Fred Scott, Jr.
(434) 295-4188

Read About Our Grants
We also sponsor the Ballyshannon Fund Forum
at Piedmont Virginia Community College

Three things are of principal importance to every farmer, every cattleman, and every conservationist:


It is perfectly true that for folks like us "Every Day is Earth Day." We live that way every day of the year, and few things are as important to us as our topsoils.

These are the SOILS we nurture to grow our crops, grass, and trees; the WATER that nourishes our crops, our trees, our livestock, and ourselves... and which is ultimately and perfectly naturally recycled and used again as clean water by our neighbors downstream. Our FORESTS surround our productive valleys.

We take seriously our stewardship of these valuable assets, which we owned for decades. At the same time, the benefits we share with wild animals and our hunt club members. While this farm property is privately owned and our operations are for-profit, our family operated for years under a long-standing personal commitment to do things in an eco-friendly and neighborly manner. Years ago we were among the first in Virginia to practice "no-tillage" agriculture, and we saw major benefits from that practice, which is now widely accepted nationwide.

We have also been involved with the
Forestry Management Committee at James Madison's home "Montpelier", which has a large productive forest used in many different ways. A fascinating forest management issue.

As a direct result of this involvement, the Ballyshannon Fund was instrumental in conceiving and funding the magnificent new Demonstration Forest Trail at James Madison's home, Montpelier. It's worth a visit and it's a short, easy, walk.

Beautiful, isn't it?

Our FORESTS - fine Virginia hardwoods like oak, yellow poplar, ash, hickory, and walnut - represent about half of our total acreage.

We are long-time members of the American Tree Farm System, the oldest certifier of sustainable forests in the United States, and we are interested in the Sustainable Forestry Initiative (SFI) program that continues to evolve here in Virginia. That initiative encourages - and we try to follow - forest management practices that are economically and environmentally responsible and that maintain and improve long-term forest health and productivity. We do that by hiring only the most committed consulting foresters who advise what and where to harvest our timber crops and how improve out forests generally.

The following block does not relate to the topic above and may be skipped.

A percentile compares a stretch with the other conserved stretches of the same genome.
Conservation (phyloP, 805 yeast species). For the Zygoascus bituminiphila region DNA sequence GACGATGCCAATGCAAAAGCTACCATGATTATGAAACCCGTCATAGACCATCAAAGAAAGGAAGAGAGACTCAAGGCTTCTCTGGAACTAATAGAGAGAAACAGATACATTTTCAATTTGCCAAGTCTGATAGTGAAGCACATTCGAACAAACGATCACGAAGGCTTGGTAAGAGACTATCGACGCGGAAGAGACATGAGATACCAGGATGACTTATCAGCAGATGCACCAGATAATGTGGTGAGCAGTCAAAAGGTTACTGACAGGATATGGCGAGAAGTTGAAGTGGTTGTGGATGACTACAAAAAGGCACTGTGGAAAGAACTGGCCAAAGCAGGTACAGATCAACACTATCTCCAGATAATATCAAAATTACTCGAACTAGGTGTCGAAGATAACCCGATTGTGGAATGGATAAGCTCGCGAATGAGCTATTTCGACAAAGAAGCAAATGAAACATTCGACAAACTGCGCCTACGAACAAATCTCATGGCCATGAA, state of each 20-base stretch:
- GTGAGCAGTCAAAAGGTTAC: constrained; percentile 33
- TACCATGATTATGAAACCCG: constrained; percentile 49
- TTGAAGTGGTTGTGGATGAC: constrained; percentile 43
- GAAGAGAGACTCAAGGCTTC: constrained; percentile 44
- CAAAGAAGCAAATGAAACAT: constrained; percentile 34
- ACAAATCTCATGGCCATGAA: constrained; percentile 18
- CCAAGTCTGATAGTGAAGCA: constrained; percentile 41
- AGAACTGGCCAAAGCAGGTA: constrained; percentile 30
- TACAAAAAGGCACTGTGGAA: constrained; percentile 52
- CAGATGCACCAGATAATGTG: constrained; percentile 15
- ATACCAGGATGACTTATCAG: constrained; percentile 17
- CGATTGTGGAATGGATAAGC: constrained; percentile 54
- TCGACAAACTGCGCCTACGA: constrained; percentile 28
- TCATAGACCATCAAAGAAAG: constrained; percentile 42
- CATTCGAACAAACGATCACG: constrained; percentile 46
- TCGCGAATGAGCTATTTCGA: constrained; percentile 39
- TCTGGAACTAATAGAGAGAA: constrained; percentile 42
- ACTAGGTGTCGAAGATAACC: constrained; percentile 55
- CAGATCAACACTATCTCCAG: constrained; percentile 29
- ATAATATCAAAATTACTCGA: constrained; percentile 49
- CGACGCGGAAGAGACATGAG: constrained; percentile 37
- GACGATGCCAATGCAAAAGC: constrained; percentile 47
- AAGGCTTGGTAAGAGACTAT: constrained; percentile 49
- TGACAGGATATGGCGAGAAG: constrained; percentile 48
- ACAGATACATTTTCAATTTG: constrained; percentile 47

These FORESTS play a big part in buffering water and in serving as a collection point for the lower "sponge" areas, particularly so on our less-steep forested areas where water "spends a while" soaking in deeply and does not flow off as rapidly as it sometimes does on steeper slopes. Accordingly, we have much of our steeper land in permanent hardwood forests that are actively managed both for occasional harvest of high-quality hardwoods and - concurrently - enjoyment of our guests on long walks or horseback trail rides. Bundoran Farm vistors enjoy wildlife like the Ruffed Grouse
and the Hunt Club members pursue Whitetail Deer under the welcome guidance of the Virginia State Game Commission and its Wildlife Bioligists. We incorporate Timber Stand Improvement practices as well as having a few small impoundments to collect water.

Conservation of land by encouraging productive agriculture is not a new idea. "Great cities rest upon our broad and fertile prairies. Burn down your cities and leave our farms, and your cities will spring up again as if by magic; but destroy our farms and the grass will grow in the streets of every city in the country"... William Jenning Bryan at the 1896 Democratic convention.

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